Who is liable for injuries due to neighbor's "over the top" light display?

by Jim
(Buellton, CA)

We live in an otherwise quiet neighborhood in a small rural California city. Last year new neighbors moved in across the street at the entrance to our cul-de-sac. They have an "over the top" holiday light display, synchronized to music which is broadcast over loudspeakers and radio.

It causes traffic to back up into the cul-de-sac and at the entrance street. At times, huge crowds (30 to 50 people) gather in front of our house and even in our driveway to view the display.

The new homeowners actively seek publicity for their 6 week light extravaganza in newspapers, in on-line media, and on local radio. They even give out free cider and cookies, dress up like Santa, and offer free photo ops with Mr. and Mrs. Claus to attract people.

We have repeatedly complained about traffic to both him and to the city manager/council because it regularly blocks access to our home and even to the cul-de-sac. The city refuses to do anything because the lights do not violate any city ordinances. However, I believe this to be an unlicensed special event over which the city does have jurisdiction.

I am concerned that this will eventually result in a pedestrian injury (or worse) due to the chaotic mix of distracted drivers and pedestrians. I am particularly concerned over people being injured on our property as they view the event across the street. I don't want to be viewed as Scrooge by asking them to leave or calling the police, but I fear we are opening ourselves up to liability if we do not.

When the inevitable injury occurs, where will liability fall? To the neighbors for not controlling the chaos they create? To the city for doing nothing? To us if we do not intervene with trespassers? Is there anything we can do here? Thank you.

Visitor Question:
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ANSWER for "Who is liable for injuries due to neighbor's "over the top" light display?":

Jim (Buellton, CA):

You are in a precarious position. While you haven't invited the onlookers onto your property, it is difficult to call them trespassers. They impliedly are legally on your property. They might be considered in the same category as neighbors, friends, mail carriers, and similar persons who might step into your property.

Persons like this are referred to under the law as "licensees." Licensees are persons who are on your property legally, where, as a homeowner, you have no expectation of financial gain.

Unfortunately, in your case, the Christmas scene onlookers may also be considered licensees. While you didn't specifically and overtly invite the onlookers onto your property, it is reasonable to assume the onlookers might step on your property. As a result, you have a legal "duty of care" to be sure those persons legally upon your property, like licensees, aren't unduly harmed or injured.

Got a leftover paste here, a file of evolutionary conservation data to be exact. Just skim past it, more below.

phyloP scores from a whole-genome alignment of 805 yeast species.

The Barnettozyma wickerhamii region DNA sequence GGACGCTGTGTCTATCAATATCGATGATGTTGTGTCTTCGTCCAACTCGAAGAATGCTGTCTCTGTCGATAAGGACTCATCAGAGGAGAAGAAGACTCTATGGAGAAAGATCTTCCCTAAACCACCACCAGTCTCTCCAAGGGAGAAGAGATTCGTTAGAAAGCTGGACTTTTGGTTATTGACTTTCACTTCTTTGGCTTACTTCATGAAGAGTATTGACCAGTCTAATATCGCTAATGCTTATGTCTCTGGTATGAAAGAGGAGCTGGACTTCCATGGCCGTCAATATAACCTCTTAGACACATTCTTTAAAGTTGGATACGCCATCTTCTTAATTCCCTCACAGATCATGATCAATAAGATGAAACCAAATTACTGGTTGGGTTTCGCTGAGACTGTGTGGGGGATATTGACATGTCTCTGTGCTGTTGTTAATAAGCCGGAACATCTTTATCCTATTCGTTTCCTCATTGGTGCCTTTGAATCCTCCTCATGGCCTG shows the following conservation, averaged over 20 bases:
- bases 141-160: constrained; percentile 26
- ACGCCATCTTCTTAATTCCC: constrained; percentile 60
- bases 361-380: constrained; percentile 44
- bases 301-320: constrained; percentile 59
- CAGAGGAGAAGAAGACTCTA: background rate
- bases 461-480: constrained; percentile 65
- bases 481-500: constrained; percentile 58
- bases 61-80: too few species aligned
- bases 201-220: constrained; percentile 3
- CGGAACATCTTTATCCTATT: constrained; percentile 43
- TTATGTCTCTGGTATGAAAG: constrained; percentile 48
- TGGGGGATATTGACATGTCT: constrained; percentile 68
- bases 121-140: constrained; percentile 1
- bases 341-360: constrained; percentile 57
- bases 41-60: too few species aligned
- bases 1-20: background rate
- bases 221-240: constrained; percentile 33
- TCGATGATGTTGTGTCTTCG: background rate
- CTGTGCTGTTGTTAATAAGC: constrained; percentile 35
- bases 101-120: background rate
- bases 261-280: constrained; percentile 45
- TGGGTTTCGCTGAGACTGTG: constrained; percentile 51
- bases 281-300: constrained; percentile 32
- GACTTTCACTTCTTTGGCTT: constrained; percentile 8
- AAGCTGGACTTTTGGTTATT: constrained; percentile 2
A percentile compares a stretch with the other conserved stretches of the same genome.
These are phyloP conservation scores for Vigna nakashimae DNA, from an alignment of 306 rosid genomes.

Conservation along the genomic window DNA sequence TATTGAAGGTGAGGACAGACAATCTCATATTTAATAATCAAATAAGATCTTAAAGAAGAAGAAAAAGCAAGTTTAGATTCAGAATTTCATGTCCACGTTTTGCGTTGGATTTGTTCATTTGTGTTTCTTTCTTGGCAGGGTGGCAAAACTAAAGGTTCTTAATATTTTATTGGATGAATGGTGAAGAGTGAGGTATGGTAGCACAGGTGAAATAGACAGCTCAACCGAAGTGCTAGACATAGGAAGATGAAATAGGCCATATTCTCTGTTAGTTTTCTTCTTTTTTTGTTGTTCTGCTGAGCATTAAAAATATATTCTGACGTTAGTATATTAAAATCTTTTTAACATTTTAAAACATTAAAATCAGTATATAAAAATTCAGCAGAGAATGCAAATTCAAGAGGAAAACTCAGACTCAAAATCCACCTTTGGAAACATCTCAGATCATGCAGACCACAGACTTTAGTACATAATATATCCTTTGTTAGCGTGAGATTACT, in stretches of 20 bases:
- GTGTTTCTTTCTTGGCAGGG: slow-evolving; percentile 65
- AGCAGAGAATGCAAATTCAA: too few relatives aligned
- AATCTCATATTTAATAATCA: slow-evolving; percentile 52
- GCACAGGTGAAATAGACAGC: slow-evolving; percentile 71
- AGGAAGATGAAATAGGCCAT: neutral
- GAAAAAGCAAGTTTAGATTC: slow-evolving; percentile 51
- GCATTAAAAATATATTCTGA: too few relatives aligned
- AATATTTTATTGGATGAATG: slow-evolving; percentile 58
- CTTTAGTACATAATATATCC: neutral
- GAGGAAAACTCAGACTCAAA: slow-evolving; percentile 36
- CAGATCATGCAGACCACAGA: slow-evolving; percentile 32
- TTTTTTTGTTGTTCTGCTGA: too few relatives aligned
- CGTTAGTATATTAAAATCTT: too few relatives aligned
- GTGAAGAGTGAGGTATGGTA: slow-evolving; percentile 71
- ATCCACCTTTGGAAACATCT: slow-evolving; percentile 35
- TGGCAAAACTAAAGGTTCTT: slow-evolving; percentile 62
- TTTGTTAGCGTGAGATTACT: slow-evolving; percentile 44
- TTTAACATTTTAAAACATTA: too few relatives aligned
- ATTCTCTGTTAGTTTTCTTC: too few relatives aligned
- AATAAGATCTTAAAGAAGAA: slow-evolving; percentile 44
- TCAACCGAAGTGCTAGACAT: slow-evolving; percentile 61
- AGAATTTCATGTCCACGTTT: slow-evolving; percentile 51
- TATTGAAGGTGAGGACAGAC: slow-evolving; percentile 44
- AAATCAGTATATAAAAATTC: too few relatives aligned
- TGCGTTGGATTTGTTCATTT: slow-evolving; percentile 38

However, your legal duty is only to do everything within reason to make your property safe for those persons who are legally upon it. As a homeowner, this would include making sure there aren't items which normally wouldn't be on a homeowner's property, and by their very nature are inherently dangerous.

This might include pointed and exposed landscaping sticks, electrified fencing, unrestrained attack dogs, and other items which would not be considered customary for a homeowner's property.

While you may have a legal duty to keep your property safe for licenses, the same duty doesn't apply to trespassers.

Cornell University Law School defines "trespass" as:

"...the act of knowingly entering another person’s property without permission. Such action is held to infringe upon a property owner’s legal right to enjoy the benefits of ownership."

There may be a reasonably simple solution to your concern over liability issues for onlookers who may be injured on your property. While it may be distasteful to you, make or purchase a sign large enough for onlookers to see which states:

Please keep off our property. We will consider anyone on our property to be trespassing.

With that said and done, you should be protected against liability for those onlookers who trespass. There is a caveat...

Once you place the sign out it may serve to keep persons such as mail carriers, neighbors, friends, and others who would normally be on your property from coming onto your property, fearing they may be considered trespassers.

To avoid this, at least for the duration of the holidays, contact your neighbors, friends, and even the mail carrier, and tell them the sign does not apply to them.

The above is general information. Laws change frequently, and across jurisdictions. You should get a personalized case evaluation from an attorney licensed in your state. Find a local attorney to give you a free case review here, or call (888) 647-2490.

Best of luck,

Judge Calisi

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